The prognostic utility of dihomo-gamma-linolenic acid (DGLA) in patients with acute coronary heart disease

Dennis W.T. Nilsen, Hildegunn Aarsetoey, Volker Pönitz, Trygve Brugger-Andersen, Harry Staines, William S. Harris, Heidi Grundt

Research output: Contribution to journalArticlepeer-review

9 Scopus citations


Background We previously investigated the prognostic utility of red blood cell (RBC) n-3 fatty acids (FAs) in survivors of an acute myocardial syndrome (ACS) but found no relationship with all-cause mortality and cardiac death or MI after two years. Here we extend our follow-up to 7 years, focusing on the potential predictive power of RBC n-6 FAs. Methods We included 398 ACS patients presenting with increased troponin-T (TnT) levels for whom baseline RBC FA data were available. Cox regression analysis was used to relate the risk of future events to RBC n-6 FA levels, both continuously and by quartile. Results At 7-year follow-up, 183 (46.0%) had died, 128 (32.2%) had experienced another MI and 24 (6.0%) had had a stroke. Death or MI occurred in 227 patients (57.0%); and death, MI or stroke in 235 patients (59.0%). In a multivariable Cox regression model for total death, the hazard ratio (HR) in the highest as compared to the lowest quartile of dihomo-γ-linolenic acid (DGLA) was 0.55 [95% confidence interval (CI), 0.35–0.88, p = 0.012, for death or MI [HR 0.62 (95% CI, 0.41–0.94), p = 0.025], and for the fully combined endpoint [HR 0.57 (95% CI, 0.38–0.86), p = 0.006]. Similar results were found in the per 1-SD analysis. No other RBC n-6 FAs significantly predicted these outcomes in multivariable models. Conclusion RBC DGLA levels had significant independent prognostic value in post-ACS patients. These findings need confirmation, and the possible biochemical pathways by which higher DGLA membrane levels may be cardioprotective should be explored.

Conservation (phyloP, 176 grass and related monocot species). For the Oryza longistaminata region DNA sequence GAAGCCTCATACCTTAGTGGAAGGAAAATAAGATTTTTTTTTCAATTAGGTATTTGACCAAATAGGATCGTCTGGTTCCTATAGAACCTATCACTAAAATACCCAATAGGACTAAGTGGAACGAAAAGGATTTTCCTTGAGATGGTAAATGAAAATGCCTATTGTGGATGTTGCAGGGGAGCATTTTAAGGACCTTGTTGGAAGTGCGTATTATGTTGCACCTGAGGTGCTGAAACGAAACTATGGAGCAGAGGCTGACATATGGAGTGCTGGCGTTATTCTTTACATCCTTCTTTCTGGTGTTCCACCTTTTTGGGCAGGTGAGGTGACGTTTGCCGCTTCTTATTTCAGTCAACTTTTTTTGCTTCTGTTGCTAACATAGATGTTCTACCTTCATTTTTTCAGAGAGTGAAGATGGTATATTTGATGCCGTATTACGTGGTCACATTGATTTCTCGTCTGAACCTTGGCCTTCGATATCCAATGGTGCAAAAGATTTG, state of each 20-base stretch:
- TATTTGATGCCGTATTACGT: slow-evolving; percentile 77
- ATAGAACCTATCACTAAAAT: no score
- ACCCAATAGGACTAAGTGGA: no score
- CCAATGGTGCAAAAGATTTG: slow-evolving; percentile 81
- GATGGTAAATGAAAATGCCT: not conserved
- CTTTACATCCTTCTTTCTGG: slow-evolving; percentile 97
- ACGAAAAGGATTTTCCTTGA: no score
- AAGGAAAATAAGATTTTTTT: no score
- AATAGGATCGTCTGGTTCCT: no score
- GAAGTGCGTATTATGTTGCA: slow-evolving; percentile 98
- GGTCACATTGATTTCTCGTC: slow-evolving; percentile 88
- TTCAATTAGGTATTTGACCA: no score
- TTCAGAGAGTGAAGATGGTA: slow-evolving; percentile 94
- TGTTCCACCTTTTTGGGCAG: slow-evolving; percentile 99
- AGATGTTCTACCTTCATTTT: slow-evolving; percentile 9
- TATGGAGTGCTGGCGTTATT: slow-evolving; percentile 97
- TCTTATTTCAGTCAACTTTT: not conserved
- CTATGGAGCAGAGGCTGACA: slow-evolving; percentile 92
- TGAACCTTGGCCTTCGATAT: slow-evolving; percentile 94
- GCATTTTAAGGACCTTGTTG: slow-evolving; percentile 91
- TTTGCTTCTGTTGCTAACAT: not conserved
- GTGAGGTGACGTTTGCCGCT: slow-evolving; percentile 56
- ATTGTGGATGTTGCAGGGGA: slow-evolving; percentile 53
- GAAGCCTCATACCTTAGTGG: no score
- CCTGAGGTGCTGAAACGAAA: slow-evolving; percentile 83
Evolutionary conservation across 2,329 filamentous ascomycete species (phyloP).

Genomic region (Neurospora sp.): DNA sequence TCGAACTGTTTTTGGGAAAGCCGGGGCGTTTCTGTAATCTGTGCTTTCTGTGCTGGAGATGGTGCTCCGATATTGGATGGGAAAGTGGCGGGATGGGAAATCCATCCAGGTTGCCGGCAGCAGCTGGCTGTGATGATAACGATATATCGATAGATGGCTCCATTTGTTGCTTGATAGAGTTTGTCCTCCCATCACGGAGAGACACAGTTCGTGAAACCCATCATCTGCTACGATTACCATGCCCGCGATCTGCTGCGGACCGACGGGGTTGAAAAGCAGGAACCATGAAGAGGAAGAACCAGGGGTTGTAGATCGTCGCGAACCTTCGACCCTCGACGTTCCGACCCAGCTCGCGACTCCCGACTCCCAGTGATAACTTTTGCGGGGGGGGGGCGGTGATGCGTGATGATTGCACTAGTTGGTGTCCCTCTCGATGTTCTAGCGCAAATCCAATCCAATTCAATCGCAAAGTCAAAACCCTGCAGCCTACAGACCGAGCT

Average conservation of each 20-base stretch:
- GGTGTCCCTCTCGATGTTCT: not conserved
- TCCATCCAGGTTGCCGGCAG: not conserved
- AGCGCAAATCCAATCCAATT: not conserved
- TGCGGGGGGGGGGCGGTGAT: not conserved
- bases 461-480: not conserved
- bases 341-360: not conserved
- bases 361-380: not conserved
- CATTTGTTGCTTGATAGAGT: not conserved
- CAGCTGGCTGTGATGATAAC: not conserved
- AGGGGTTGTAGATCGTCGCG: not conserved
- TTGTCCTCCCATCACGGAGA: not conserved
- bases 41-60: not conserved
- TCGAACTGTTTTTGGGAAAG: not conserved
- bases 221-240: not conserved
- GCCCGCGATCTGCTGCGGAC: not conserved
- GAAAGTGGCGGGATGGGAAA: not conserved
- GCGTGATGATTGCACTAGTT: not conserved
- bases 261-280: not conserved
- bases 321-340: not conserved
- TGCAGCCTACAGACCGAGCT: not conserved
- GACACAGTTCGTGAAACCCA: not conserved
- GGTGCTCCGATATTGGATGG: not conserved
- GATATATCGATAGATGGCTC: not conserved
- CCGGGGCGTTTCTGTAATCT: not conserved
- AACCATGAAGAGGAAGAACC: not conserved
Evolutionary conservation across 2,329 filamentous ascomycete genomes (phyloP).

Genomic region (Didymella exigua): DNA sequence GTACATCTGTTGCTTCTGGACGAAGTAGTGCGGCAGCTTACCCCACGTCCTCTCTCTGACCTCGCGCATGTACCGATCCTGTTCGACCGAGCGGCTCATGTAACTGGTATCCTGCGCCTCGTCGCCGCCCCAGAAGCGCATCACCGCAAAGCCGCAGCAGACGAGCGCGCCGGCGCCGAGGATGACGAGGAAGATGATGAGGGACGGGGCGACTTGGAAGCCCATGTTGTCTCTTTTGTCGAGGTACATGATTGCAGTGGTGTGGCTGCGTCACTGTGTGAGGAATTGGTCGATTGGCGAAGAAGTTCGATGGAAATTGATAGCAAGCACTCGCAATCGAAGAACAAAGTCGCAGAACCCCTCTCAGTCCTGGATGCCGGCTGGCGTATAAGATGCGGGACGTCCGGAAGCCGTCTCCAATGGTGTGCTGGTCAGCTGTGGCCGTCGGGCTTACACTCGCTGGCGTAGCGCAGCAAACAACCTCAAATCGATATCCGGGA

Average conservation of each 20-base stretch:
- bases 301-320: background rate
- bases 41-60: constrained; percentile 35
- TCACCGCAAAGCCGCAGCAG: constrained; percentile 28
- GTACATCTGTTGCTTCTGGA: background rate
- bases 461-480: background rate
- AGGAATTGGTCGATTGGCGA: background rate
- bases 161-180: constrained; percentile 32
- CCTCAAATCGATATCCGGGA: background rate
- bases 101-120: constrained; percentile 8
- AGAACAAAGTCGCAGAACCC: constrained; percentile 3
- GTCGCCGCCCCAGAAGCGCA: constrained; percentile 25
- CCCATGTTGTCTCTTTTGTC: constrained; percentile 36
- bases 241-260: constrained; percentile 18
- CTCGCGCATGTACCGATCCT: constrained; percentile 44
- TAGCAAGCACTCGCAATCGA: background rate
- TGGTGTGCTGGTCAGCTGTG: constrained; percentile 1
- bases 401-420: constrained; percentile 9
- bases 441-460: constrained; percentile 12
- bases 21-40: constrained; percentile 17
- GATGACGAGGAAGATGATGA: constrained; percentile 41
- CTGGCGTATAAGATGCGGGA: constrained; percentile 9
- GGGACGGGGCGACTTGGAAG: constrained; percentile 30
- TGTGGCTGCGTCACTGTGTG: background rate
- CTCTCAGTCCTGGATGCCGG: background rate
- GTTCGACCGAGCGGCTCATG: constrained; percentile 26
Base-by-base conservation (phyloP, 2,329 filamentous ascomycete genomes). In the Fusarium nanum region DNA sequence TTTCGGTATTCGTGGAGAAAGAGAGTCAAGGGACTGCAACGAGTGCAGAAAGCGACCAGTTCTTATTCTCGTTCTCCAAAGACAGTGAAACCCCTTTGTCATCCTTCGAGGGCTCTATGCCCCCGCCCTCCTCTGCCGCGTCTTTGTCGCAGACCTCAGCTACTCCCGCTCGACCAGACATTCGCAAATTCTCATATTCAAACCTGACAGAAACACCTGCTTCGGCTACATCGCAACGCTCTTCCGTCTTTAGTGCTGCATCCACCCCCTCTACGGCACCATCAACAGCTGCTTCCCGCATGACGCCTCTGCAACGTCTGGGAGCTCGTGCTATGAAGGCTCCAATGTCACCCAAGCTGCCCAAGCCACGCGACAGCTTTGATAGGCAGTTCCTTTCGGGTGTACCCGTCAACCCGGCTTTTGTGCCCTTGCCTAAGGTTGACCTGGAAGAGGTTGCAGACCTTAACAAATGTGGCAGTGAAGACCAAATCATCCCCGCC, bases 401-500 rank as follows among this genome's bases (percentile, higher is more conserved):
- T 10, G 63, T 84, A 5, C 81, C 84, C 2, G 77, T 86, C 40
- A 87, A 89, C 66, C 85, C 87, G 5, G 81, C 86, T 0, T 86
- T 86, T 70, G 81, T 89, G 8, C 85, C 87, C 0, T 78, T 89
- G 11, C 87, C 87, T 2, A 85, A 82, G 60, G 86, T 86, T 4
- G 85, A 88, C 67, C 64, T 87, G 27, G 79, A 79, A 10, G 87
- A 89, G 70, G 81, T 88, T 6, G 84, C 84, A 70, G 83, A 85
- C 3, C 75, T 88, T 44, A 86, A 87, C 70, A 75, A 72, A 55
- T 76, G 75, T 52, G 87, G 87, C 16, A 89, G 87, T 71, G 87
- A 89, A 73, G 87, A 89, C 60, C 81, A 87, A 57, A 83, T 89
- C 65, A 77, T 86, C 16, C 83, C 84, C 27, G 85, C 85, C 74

Original languageEnglish (US)
Pages (from-to)12-17
Number of pages6
JournalInternational Journal of Cardiology
StatePublished - Dec 15 2017


  • Acute coronary syndrome (ACS)
  • Dihomo-gamma-linolenic acid (DGLA)
  • Myocardial infarction (MI)
  • Prognosis
  • Stroke
  • Total mortality

ASJC Scopus subject areas

  • Cardiology and Cardiovascular Medicine


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